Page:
I think that particular location should really be used more often. Fashion shoot in my loo, anyone? A loocation shoot, so to speak…

Another Blog Post in Which Sonja Contemplates the Theory of Portraiture in Photography

Have I shocked you with my long post title? I am in historical mood today, for various reasons, some of which I cannot disclose here yet, some too embarrassing. I will admit, however, that I have been reading too much fanfiction recently, and that is seriously impeding my communication skills – at least when it comes to 21st century communication. What better way to overcome that but to attempt a little Barthesian picture analysis?
There, there, have you recovered from the shock? I know, I did not expect it myself – given that I am not a fan of post-structuralist narrative exploration in the vein of Foucault and Derrida. Somehow, however, my brain seems to crave a bit of intellectual stimulation. You would think that I have had enough of that after nearly three years of college. But no, it actually could have been a bit more academic for my taste, I have to say, and that is why I am volunteering today to death-defyingly plunge myself into a semiotic analysis of a photographic portrait. (Also, I want to stimulate the old grey matter a little bit, so there…) I will have to cut my post into two halves, however, because I have too much to say, as usual. So let’s get the theory out of the way.
The images that we are confronted with on a daily basis, are everything but coincidental – they are carefully composed. That is particularly blatant when it comes to advertising images – which try to appeal to the viewers’/buyers’ basest instincts in order to sell a product.  Portraits are also carefully composed – the location, lighting, props and composition of portraits are used by the photographer to convey elements of the sitter’s person(ality). At first sight they may not come across as a commercial product, but in the case of celebrity imagery an element of advertising can not be denied: Celebrities depend on their name being well known. They are, after all, selling their image and thus a celebrity portrait becomes and ad for their product, be it acting, music or any other “talent” they possess. A semiotic analysis of an image – as dry and boring as it sounds – is actually a great eyeopener. When you look at all the picture elements closely, you will be shocked to realise how much we get manipulated visually by the images that are fed to us – and thus “sold” the person/product in the image.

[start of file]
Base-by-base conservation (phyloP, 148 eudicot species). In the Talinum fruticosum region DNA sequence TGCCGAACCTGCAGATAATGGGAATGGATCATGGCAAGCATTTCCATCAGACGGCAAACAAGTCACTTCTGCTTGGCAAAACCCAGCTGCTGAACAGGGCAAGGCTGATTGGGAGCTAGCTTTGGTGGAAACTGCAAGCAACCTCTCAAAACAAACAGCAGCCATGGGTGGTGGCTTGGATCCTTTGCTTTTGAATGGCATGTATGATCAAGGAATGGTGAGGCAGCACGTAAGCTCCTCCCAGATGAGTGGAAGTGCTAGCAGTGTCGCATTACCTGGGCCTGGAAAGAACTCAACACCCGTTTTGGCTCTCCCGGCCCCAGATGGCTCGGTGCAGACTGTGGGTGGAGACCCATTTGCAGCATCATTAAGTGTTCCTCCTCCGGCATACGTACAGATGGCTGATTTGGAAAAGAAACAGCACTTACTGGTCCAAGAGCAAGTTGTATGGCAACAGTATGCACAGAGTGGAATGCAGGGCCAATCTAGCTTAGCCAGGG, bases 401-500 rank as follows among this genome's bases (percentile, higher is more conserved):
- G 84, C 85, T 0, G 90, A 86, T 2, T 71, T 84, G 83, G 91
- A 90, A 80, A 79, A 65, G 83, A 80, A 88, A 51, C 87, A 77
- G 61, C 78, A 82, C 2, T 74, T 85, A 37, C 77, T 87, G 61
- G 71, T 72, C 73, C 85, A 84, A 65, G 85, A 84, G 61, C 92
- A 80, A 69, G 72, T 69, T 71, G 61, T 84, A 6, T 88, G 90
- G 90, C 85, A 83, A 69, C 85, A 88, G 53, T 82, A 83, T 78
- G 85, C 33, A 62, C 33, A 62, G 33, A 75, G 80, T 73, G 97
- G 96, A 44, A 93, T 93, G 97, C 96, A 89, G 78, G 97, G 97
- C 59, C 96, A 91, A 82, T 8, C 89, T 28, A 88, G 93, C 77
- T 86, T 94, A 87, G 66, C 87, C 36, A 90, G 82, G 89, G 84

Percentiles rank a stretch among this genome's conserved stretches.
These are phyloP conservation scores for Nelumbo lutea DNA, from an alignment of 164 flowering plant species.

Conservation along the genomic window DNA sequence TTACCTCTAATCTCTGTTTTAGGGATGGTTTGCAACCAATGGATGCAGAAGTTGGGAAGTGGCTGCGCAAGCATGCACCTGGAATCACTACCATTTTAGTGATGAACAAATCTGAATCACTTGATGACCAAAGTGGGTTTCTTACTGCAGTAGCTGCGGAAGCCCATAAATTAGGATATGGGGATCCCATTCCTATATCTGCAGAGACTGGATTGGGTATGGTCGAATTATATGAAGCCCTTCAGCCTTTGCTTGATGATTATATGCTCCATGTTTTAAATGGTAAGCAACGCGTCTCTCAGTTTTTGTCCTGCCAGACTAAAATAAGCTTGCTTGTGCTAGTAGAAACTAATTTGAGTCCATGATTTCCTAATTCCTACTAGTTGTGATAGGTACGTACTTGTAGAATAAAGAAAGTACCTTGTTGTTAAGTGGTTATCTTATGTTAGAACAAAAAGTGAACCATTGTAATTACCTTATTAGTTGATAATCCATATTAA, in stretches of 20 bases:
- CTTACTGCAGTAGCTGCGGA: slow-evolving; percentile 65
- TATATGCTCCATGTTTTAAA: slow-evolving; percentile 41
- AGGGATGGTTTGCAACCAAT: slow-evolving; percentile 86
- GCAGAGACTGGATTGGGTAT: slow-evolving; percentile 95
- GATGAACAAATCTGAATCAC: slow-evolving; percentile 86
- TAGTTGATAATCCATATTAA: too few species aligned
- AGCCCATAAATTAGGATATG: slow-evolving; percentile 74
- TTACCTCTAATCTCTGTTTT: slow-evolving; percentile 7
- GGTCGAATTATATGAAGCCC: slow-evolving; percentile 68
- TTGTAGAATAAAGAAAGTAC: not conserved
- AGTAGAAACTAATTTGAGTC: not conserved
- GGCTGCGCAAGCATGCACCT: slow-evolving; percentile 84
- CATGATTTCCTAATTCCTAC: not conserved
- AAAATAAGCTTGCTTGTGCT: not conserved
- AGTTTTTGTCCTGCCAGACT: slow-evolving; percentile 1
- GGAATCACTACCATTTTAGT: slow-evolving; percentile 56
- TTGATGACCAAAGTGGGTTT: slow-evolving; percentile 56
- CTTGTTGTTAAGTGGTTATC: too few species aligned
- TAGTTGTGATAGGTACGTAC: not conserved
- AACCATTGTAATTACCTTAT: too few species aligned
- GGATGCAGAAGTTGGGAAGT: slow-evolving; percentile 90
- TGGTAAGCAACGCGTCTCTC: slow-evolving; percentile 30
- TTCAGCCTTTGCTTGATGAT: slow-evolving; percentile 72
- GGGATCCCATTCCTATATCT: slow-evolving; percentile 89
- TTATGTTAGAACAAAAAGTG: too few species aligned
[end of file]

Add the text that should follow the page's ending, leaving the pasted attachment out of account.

I must prefix this with a short explanation of the Barthesian idea of myth – as this has a lot to do how we view and interpret an image. Barthes separates his analysis of (advertising) images into two distinct (interpretative) levels of meaning. The denotative level of meaning is the actual meaning of a sign. Example: The presence of a painting as an accessory in an image denotes “piece of art”. However, on a second level, the piece of art has also connotative meaning: Artwork in our culture is usually interpreted as a sign of cultured-ness, education, intellectualism as well as a visual expression of wealth and (good) taste. When you look at the connotation of the example, you find that there is a ideological quality to this. Barthes called this the myth – a culturally pre-defined set of ideas, rules and conventions. And as such they represent and support the ideology of the ruling class.